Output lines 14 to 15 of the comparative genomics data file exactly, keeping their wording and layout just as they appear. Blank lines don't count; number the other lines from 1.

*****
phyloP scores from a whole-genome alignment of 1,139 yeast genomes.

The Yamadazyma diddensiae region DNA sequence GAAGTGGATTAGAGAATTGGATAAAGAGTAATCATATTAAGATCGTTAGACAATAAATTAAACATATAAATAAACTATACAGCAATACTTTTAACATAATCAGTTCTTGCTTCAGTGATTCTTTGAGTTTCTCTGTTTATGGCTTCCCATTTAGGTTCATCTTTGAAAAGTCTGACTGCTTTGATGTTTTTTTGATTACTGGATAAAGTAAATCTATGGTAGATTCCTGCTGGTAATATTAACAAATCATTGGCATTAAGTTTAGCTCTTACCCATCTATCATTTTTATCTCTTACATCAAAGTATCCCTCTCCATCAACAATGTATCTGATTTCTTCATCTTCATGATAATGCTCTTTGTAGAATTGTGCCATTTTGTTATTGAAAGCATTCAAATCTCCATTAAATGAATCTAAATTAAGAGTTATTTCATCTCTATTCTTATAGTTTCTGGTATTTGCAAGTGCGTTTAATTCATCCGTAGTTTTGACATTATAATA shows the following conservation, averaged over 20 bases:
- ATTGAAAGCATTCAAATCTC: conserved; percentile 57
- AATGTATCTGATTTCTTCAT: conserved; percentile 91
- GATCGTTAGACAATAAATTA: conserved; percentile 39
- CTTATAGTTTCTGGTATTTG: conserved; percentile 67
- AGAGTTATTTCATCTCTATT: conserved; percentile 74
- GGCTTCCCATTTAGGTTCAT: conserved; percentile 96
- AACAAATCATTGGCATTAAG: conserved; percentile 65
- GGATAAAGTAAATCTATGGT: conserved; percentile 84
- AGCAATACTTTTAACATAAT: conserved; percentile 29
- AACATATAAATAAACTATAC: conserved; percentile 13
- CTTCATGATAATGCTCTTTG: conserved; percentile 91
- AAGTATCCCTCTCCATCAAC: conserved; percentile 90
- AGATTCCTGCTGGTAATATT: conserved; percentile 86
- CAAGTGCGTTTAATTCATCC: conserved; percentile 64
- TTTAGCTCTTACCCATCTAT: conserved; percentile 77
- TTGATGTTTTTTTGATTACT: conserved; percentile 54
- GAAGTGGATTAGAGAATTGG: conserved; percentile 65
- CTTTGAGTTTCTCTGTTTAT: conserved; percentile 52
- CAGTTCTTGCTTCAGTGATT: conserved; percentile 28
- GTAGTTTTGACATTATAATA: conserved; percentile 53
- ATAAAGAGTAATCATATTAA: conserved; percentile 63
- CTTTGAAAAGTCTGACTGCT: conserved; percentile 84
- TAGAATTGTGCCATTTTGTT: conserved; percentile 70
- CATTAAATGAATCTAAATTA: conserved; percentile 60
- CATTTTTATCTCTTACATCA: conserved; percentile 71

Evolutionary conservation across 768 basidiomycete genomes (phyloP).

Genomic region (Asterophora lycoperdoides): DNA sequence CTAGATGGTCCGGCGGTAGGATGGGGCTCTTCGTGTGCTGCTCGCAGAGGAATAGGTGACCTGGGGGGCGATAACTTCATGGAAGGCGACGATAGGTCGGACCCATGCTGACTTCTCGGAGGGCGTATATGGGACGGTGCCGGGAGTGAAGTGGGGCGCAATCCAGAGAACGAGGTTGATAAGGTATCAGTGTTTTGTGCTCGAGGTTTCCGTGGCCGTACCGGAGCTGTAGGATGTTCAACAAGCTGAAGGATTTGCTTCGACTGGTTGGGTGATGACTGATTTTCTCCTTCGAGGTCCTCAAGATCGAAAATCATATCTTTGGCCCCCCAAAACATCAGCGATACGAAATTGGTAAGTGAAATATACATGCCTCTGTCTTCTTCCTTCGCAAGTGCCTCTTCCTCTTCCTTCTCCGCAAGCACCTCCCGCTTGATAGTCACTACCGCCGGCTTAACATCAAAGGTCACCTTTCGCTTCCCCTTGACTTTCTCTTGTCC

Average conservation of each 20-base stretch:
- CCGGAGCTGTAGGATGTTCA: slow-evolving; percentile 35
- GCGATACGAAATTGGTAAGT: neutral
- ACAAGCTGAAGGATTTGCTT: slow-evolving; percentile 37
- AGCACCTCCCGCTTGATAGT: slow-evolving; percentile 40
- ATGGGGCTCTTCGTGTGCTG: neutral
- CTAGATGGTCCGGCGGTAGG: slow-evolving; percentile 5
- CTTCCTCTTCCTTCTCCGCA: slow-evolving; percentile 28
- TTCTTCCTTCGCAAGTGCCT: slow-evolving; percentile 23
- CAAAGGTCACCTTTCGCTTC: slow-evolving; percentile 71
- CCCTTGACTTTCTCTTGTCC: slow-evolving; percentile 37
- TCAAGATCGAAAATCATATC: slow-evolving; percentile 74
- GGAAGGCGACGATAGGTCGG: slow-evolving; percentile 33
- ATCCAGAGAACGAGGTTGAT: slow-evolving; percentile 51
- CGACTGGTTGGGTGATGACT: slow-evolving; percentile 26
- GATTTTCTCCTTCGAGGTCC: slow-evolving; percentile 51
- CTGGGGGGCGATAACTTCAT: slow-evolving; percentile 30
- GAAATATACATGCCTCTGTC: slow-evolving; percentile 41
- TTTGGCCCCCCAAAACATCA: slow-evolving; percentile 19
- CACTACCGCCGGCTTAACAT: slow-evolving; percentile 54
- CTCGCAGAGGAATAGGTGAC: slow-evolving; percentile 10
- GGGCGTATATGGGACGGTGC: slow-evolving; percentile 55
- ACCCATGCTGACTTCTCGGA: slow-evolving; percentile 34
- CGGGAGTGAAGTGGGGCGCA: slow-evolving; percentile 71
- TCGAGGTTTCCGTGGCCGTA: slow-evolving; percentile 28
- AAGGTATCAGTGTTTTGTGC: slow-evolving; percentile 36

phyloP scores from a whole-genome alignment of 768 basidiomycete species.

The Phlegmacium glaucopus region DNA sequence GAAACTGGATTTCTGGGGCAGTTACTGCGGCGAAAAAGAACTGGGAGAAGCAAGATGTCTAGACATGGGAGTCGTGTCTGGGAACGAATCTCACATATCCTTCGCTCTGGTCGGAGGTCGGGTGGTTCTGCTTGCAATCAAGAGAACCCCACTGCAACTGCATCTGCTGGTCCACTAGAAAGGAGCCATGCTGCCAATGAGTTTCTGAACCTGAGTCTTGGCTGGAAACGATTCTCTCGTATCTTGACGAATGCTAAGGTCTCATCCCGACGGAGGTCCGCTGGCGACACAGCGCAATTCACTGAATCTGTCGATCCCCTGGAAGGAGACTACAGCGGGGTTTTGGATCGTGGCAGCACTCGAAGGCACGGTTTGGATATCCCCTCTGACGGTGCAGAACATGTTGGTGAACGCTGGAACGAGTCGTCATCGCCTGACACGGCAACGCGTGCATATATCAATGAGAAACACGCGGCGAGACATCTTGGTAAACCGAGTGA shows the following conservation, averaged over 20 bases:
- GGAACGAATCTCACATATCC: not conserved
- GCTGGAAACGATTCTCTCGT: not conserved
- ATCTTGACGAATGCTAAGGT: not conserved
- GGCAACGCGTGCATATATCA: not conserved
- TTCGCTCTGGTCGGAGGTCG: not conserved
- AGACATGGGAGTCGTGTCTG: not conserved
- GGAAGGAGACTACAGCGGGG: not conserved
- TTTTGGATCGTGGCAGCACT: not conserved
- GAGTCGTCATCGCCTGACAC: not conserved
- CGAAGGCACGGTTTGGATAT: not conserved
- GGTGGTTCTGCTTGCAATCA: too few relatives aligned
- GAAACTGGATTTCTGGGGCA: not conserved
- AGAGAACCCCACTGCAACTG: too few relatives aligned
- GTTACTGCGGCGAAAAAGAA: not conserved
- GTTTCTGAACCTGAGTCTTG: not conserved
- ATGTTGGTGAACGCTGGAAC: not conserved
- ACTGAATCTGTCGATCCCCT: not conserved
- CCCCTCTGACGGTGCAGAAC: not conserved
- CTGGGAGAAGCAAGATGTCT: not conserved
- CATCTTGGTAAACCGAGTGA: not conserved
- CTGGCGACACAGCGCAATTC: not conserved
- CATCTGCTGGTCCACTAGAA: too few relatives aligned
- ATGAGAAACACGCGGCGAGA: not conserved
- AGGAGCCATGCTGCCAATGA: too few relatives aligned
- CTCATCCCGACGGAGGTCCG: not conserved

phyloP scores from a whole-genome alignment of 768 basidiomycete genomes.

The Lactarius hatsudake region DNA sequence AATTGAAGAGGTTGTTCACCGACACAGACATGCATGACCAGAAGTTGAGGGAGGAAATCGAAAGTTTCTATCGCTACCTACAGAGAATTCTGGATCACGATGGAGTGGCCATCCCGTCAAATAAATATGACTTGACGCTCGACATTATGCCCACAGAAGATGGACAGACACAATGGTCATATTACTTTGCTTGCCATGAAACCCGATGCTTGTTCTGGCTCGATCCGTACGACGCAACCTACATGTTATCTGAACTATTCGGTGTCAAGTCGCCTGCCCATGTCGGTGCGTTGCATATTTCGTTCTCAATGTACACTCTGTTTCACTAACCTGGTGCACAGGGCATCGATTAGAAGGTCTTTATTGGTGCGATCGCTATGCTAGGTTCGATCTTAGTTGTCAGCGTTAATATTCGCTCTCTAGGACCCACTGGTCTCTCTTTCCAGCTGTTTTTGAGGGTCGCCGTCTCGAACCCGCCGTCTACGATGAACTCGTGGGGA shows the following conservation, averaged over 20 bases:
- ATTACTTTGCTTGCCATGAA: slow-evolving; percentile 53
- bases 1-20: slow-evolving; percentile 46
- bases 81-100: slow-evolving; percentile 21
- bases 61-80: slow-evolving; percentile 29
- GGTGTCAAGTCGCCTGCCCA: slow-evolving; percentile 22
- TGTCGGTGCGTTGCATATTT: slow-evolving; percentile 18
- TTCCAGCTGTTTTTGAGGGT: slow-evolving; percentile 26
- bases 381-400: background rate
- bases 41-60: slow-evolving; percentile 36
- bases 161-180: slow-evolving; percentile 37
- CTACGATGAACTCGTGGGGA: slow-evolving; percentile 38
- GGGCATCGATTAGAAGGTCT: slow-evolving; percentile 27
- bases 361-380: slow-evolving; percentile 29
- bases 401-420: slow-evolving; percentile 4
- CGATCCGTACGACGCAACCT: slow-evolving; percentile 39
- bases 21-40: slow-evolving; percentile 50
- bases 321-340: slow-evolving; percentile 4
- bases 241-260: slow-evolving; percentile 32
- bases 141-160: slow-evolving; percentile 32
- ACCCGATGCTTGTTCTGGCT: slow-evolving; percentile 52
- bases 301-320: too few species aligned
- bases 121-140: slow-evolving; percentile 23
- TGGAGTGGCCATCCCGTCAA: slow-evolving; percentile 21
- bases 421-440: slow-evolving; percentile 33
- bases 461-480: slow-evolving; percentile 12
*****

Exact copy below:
- AAGTATCCCTCTCCATCAAC: conserved; percentile 90
- AGATTCCTGCTGGTAATATT: conserved; percentile 86